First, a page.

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Pediatr Infect Dis J. 2009 Jan;28(1):25-9. doi: 10.1097/INF.0b013e3181861da0.

Rhinoviruses are a major cause of wheezing and hospitalization in children less than 2 years of age.

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Division of Infectious Diseases, Yale University School of Medicine, New Haven, CT.



Human rhinoviruses (HRV) are now considered major respiratory pathogens. We sought to determine whether HRV are a cause of wheezing and/or hospitalization in children <2 years old.


A polymerase chain reaction assay was used to screen for HRV infection in 4 categories of children <2 years old: (1) with symptoms of respiratory tract disease without wheezing; (2) with wheezing with or without other symptoms; (3) who were asymptomatic and; (4) who had a respiratory specimen submitted to a diagnostic laboratory. All specimens were collected between January and December 2004. Phylogenetic analyses were performed on most HRV isolates.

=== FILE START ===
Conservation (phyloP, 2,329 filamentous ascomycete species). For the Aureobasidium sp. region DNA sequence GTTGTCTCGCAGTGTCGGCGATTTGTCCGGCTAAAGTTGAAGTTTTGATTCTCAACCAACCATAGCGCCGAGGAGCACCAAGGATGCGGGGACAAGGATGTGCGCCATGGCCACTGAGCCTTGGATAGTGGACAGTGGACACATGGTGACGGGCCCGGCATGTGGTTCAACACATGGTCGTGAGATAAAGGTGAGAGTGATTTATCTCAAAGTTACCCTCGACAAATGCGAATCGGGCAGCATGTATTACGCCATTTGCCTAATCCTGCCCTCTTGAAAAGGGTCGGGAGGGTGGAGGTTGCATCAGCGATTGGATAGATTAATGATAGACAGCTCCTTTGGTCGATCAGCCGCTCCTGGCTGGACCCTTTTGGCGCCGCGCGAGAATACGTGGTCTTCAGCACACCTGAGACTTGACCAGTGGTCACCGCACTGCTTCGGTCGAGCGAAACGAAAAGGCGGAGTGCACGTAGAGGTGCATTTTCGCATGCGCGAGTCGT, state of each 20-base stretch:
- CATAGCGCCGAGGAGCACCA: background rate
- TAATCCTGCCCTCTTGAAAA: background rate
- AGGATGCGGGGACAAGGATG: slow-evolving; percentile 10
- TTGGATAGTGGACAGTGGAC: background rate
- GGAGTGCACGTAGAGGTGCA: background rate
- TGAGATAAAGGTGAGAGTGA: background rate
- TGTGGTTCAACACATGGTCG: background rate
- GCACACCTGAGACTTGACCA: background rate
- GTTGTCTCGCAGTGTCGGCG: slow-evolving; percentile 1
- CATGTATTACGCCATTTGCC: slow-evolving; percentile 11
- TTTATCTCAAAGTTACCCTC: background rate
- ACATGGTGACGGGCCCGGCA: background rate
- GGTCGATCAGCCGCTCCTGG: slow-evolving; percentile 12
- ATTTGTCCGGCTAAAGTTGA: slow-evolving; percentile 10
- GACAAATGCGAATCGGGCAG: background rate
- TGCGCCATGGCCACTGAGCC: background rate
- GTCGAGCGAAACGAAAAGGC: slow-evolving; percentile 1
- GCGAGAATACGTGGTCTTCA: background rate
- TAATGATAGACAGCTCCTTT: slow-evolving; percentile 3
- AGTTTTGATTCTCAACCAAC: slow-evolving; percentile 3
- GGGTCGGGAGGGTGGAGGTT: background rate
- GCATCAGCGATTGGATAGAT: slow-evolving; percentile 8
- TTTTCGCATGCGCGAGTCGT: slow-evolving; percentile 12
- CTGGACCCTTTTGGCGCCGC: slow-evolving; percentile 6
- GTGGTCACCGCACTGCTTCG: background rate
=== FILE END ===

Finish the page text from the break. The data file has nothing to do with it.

Twenty-eight (17%) of 165 children with symptoms of respiratory infection without wheezing; 21 (26.3%) of 80 children with wheezing; 3 (3%) of 93 asymptomatic children; and 47 (23.3%) of 202 children with specimens submitted to the diagnostic laboratory tested positive for HRV. The difference between the rates of infection in the asymptomatic group and in each of the 3 other categories was statistically significant (P </= 0.01). Among HRV-positive children with samples submitted to the diagnostic laboratory, 55% were hospitalized, which was similar to that observed for respiratory syncytial virus (52.7%) among children of a similar age group and time period (P = 0.85). Diverse groups of HRV were circulating during the 1-year study period.


HRV are important pathogens among children <2 years old and are responsible for a significant proportion of wheezing this age group. The hospitalization rates of HRV-positive children seem to be similar to that of respiratory syncytial virus.

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